January 6, 2017 GMT


McALLEN— United States Department of Homeland Security Secretary Jeh Johnson has joined hundreds of members of Congress in their push to protect thousands of young undocumented immigrants’ information from being used for removal purposes.

Johnson sent a letter to 111 Congress members last week stating he shared their concerns of Deferred Action for Childhood Arrivals— DACA— information being used for purposes other than adjudicating the request.

Since the introduction of DACA in 2012 about 750,000 young immigrants who were brought in to the country as children, qualified for a two-year permit to reside in the country legally and work.


But with constant rhetoric from President-Elect Donald Trump of doing away with the programs and deport thousands of undocumented immigrants, DACA enrollees have expressed fear of their personal information being used to target them and their families for deportation.

The 111 members of Congress— which included Filemon Vela, D-Brownsville, and Rubén Hinojosa, D-McAllen— sent a letter to President Barack Obama on Dec. 5, urging him to prevent the use of this information for any purpose other than its original intent.

“These children and young adults submitted to the Department of Homeland Security (DHS) numerous sources of information to verify identity, including fingerprints and other biometric data,” the letter states. “Now many of those same Dreamers are wondering whether their trust was misplaced, fearing for their future in the United States, and questioning whether they can or should seek protection under DACA.”

This was followed by a second letter sent on Dec. 7, signed by 64 democratic representatives advocating for the same protection.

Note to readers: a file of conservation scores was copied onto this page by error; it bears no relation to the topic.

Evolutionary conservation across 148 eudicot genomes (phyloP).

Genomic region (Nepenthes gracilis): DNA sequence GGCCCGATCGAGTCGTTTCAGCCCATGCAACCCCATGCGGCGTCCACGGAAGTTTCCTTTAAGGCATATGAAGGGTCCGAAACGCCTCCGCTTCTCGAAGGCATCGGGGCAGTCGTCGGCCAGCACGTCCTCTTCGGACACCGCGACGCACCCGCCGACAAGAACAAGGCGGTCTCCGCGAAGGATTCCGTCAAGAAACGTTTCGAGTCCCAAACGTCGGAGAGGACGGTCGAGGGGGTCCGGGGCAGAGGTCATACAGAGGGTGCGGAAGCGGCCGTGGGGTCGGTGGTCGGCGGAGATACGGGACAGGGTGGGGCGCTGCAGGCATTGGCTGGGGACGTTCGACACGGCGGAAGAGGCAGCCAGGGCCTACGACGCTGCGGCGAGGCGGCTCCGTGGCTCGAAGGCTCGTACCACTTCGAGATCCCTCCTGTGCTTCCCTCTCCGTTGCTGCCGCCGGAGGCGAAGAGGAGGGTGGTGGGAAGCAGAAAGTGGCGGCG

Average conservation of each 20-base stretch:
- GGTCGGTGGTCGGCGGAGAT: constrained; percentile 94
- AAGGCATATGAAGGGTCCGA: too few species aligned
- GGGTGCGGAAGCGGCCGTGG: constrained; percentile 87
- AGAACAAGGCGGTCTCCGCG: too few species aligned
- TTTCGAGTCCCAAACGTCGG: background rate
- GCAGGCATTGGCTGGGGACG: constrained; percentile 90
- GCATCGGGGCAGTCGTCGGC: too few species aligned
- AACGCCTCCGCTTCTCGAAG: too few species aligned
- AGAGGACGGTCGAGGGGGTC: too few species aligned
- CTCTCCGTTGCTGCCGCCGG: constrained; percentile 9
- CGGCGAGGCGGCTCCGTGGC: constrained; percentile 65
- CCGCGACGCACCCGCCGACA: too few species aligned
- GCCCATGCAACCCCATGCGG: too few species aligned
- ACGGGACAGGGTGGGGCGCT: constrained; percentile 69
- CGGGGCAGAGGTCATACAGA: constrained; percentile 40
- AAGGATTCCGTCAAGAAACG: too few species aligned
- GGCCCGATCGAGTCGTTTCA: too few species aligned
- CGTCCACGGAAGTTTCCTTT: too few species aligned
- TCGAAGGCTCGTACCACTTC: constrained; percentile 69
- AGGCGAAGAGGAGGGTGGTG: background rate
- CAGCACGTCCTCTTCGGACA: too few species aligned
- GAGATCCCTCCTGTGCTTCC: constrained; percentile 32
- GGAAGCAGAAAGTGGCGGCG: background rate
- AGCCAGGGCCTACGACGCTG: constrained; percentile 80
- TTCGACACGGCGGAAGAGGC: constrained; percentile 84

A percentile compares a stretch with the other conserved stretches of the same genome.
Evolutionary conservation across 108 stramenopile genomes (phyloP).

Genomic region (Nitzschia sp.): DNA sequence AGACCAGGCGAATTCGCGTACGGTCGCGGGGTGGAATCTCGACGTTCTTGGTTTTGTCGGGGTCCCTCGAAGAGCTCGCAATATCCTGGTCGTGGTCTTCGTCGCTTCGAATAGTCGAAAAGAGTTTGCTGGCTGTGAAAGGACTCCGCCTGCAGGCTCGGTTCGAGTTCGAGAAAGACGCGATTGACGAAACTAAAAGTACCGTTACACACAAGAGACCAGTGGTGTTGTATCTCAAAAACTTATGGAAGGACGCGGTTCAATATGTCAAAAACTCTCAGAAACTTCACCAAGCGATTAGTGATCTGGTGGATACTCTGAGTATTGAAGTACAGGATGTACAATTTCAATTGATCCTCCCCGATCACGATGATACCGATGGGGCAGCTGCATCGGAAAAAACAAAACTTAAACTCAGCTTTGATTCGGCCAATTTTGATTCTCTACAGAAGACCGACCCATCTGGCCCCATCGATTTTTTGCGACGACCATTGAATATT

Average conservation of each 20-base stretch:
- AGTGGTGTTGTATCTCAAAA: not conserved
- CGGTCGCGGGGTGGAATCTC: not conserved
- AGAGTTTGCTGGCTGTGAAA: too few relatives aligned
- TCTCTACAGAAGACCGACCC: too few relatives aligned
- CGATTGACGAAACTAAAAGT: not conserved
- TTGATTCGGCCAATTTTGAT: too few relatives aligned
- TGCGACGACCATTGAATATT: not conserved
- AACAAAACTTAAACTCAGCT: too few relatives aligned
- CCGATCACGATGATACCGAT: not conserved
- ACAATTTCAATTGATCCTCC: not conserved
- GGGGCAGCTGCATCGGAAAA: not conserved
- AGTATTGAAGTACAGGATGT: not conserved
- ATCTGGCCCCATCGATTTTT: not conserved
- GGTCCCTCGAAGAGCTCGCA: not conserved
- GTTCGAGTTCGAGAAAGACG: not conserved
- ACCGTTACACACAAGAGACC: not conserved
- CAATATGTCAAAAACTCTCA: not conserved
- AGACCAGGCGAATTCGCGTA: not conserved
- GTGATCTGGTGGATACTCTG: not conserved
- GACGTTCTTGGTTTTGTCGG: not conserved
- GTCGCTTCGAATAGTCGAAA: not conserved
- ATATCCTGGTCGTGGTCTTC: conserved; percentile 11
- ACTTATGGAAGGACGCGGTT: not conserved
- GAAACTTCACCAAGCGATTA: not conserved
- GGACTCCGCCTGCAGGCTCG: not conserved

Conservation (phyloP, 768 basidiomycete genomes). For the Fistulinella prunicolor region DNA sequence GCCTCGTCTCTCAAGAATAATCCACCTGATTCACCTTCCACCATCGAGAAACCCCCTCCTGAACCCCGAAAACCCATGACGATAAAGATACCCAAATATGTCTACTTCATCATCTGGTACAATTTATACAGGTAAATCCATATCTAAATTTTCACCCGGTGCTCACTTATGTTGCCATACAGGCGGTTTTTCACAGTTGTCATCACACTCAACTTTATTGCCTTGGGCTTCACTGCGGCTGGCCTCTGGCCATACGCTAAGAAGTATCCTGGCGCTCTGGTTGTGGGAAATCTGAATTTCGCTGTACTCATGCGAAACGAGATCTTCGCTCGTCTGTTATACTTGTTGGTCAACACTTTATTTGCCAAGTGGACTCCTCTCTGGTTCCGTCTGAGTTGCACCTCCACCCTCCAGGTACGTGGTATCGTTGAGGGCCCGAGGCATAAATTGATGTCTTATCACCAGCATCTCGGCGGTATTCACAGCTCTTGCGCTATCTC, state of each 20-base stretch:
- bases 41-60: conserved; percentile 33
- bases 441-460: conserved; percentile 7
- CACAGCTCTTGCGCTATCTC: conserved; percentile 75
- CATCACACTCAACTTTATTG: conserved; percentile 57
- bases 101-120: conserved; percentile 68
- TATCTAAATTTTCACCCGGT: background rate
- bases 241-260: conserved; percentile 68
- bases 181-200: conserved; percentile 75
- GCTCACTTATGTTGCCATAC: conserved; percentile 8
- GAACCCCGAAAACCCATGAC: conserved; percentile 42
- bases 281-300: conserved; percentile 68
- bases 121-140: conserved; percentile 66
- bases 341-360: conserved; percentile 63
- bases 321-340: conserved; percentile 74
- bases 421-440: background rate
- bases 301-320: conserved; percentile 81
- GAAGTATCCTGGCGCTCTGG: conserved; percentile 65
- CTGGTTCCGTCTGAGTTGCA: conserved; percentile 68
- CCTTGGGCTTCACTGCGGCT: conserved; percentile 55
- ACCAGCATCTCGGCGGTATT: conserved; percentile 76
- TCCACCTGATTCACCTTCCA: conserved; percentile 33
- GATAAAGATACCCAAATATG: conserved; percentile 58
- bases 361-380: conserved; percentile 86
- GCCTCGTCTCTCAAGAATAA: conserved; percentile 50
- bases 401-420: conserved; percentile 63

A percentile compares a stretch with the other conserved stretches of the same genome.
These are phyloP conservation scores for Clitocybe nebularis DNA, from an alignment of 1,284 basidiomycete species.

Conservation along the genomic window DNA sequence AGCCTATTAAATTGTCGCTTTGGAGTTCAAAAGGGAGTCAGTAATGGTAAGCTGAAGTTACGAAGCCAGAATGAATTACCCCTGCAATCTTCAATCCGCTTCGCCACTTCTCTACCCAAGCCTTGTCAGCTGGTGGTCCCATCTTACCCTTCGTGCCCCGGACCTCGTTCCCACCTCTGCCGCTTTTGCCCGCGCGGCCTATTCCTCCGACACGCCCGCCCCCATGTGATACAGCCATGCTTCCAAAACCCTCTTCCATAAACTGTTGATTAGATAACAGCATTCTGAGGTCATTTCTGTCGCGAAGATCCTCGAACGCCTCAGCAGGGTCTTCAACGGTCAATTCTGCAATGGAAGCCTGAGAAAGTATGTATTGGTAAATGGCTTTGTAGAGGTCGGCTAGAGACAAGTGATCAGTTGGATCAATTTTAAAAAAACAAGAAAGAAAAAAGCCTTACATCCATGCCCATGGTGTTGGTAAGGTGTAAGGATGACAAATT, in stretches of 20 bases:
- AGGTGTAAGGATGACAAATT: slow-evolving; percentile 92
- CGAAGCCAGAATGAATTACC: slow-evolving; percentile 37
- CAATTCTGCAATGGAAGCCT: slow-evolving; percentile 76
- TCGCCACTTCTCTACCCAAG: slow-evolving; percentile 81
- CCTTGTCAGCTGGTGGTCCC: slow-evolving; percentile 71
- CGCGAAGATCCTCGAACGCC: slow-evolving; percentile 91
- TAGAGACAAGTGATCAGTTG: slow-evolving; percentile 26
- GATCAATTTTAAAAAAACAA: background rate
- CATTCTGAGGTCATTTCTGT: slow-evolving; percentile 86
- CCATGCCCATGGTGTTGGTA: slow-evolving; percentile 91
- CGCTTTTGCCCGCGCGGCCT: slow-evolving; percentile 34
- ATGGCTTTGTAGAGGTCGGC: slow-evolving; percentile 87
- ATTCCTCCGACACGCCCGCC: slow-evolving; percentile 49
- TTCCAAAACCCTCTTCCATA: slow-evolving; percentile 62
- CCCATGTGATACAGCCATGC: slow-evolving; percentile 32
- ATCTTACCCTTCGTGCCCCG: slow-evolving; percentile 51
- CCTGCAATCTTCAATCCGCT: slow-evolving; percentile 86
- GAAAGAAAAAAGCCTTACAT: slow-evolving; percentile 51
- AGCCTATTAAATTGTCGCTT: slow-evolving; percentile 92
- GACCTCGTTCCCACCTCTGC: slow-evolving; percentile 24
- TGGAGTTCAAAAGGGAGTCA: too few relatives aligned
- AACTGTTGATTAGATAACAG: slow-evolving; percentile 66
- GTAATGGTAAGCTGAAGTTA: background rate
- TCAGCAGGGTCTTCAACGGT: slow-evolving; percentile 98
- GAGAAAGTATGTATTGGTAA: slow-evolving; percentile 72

Johnson replied to the initial letter on Dec. 30, stating it is crucial to safeguard this information and upkeep DHS’ consistent message of not using this information for immigration enforcement purposes unless a particular case constituted threat to national or public safety, fraud, criminal activity, or other limited reasons.

“The U.S. government represented to applicants that the personal information they provided will not later be used for immigration enforcement purposes,” Johnson wrote. “We believe these representations made by the U.S. government, upon which DACA applicants most assuredly relied, must continue to be honored.”

Not using information from people seeking deferred action or similar benefits for any other purpose than determining their qualification has been a consistent practice of DHS even before DACA was implemented, he stated, citing as example information collected from victims of human trafficking, foreign students affected by Hurricane Katrina or battered immigrants under the Violence Against Women Act.


The DACA program has been an avenue through which Dreamers have been able to complete their education, open businesses and contribute to their communities as professionals, Johnson wrote.

“We continue to benefit as a country from the contributions of those young people who have come forward and want nothing more than to contribute to our country and to our shared future,” he stated.

Congressman Vela said he agrees with Johnson’s reaction of the need to protect this information, adding he will do what he can to protect it.

“The DACA program has given hope to many Dreamers and allowed them to complete their education and engage more fully in our communities,” Vela wrote in a statement. “I will do everything in my power to protect Dreamers from the incoming Administration’s plots to rip families apart.”